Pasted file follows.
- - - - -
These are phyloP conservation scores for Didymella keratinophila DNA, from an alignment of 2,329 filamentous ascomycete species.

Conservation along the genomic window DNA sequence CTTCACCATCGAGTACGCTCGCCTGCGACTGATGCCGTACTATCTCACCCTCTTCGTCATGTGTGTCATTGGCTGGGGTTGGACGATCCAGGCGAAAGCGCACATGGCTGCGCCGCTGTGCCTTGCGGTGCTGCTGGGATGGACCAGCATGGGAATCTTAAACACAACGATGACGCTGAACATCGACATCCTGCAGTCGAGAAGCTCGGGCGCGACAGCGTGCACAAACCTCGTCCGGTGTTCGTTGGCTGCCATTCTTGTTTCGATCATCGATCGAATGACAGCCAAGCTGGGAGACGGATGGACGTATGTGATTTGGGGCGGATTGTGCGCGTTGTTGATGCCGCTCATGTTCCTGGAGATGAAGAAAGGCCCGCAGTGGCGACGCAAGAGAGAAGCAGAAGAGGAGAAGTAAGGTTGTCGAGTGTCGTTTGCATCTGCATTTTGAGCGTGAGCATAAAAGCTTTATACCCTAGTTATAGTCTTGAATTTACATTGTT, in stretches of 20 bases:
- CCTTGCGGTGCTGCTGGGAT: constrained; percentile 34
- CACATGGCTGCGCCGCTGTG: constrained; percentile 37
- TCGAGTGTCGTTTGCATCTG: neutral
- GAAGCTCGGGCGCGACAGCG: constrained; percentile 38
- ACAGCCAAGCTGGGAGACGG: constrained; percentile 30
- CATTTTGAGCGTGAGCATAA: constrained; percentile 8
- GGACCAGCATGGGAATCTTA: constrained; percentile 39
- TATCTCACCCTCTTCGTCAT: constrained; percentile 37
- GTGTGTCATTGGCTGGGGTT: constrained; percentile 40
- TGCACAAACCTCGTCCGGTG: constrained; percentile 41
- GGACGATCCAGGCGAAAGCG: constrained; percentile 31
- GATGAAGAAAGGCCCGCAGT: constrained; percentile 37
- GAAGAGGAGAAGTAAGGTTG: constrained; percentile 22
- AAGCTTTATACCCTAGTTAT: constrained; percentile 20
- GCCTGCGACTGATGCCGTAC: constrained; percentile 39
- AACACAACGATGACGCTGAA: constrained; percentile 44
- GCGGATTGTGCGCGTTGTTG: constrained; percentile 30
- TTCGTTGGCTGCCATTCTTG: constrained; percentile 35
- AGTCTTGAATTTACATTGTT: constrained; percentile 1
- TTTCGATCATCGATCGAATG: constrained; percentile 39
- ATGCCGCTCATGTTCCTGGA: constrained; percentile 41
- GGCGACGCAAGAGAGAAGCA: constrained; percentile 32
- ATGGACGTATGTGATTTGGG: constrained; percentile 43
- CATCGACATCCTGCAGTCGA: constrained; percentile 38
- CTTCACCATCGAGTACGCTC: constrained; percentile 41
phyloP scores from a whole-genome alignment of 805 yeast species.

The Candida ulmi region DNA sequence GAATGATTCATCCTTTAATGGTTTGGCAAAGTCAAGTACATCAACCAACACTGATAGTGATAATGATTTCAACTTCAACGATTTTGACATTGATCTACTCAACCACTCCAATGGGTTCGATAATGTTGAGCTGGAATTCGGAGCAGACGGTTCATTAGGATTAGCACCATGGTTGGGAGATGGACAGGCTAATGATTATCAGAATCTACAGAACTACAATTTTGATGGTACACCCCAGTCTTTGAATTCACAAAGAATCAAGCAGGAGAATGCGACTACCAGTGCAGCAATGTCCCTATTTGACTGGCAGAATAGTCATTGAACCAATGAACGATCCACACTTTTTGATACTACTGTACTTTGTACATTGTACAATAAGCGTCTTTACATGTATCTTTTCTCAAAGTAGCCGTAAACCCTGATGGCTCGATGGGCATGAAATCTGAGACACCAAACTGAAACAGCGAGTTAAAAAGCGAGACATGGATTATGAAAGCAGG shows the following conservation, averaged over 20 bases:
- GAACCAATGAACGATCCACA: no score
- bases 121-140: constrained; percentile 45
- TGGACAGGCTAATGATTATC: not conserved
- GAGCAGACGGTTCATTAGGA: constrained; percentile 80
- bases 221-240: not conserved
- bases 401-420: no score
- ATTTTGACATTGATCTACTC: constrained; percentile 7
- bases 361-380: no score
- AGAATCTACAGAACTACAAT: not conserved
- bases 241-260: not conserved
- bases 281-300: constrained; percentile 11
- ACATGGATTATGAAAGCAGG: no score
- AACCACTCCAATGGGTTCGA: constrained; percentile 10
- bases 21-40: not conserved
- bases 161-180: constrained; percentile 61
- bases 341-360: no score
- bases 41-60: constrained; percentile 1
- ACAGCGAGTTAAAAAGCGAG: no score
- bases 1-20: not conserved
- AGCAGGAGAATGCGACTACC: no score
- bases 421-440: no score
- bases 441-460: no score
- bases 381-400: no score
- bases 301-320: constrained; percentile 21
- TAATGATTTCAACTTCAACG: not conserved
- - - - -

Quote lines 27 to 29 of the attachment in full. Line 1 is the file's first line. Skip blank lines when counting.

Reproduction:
- CTTCACCATCGAGTACGCTC: constrained; percentile 41
phyloP scores from a whole-genome alignment of 805 yeast species.

The Candida ulmi region DNA sequence GAATGATTCATCCTTTAATGGTTTGGCAAAGTCAAGTACATCAACCAACACTGATAGTGATAATGATTTCAACTTCAACGATTTTGACATTGATCTACTCAACCACTCCAATGGGTTCGATAATGTTGAGCTGGAATTCGGAGCAGACGGTTCATTAGGATTAGCACCATGGTTGGGAGATGGACAGGCTAATGATTATCAGAATCTACAGAACTACAATTTTGATGGTACACCCCAGTCTTTGAATTCACAAAGAATCAAGCAGGAGAATGCGACTACCAGTGCAGCAATGTCCCTATTTGACTGGCAGAATAGTCATTGAACCAATGAACGATCCACACTTTTTGATACTACTGTACTTTGTACATTGTACAATAAGCGTCTTTACATGTATCTTTTCTCAAAGTAGCCGTAAACCCTGATGGCTCGATGGGCATGAAATCTGAGACACCAAACTGAAACAGCGAGTTAAAAAGCGAGACATGGATTATGAAAGCAGG shows the following conservation, averaged over 20 bases: